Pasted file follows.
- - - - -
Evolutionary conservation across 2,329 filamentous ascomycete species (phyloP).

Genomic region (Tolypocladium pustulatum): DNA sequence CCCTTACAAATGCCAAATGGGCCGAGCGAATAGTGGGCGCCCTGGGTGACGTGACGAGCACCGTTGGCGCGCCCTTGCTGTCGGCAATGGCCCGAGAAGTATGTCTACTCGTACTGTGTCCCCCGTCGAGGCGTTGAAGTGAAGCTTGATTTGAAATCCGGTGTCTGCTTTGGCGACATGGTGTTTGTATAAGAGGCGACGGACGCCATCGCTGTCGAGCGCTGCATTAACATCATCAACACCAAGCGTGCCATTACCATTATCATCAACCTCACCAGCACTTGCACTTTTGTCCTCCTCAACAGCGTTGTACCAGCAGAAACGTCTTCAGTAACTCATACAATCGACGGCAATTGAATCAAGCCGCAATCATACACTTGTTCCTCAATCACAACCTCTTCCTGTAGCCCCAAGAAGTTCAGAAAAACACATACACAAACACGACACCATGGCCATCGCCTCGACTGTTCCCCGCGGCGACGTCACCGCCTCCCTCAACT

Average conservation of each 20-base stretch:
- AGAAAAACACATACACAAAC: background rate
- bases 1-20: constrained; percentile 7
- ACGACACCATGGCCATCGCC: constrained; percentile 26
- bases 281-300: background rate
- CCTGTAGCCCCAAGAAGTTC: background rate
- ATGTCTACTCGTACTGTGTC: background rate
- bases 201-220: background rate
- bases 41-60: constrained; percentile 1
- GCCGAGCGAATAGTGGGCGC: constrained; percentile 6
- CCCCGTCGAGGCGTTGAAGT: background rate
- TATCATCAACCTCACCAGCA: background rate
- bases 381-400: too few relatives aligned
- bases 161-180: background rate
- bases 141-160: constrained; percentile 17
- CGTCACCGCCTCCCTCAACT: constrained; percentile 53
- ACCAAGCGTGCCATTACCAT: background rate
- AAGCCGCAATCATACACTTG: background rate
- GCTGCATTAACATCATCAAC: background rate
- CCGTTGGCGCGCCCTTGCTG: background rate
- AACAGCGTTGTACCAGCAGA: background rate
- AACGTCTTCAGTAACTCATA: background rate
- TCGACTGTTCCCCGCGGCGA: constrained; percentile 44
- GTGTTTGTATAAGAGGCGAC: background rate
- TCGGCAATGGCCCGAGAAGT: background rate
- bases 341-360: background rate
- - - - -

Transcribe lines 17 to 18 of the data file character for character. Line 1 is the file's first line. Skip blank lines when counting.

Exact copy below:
- bases 141-160: constrained; percentile 17
- CGTCACCGCCTCCCTCAACT: constrained; percentile 53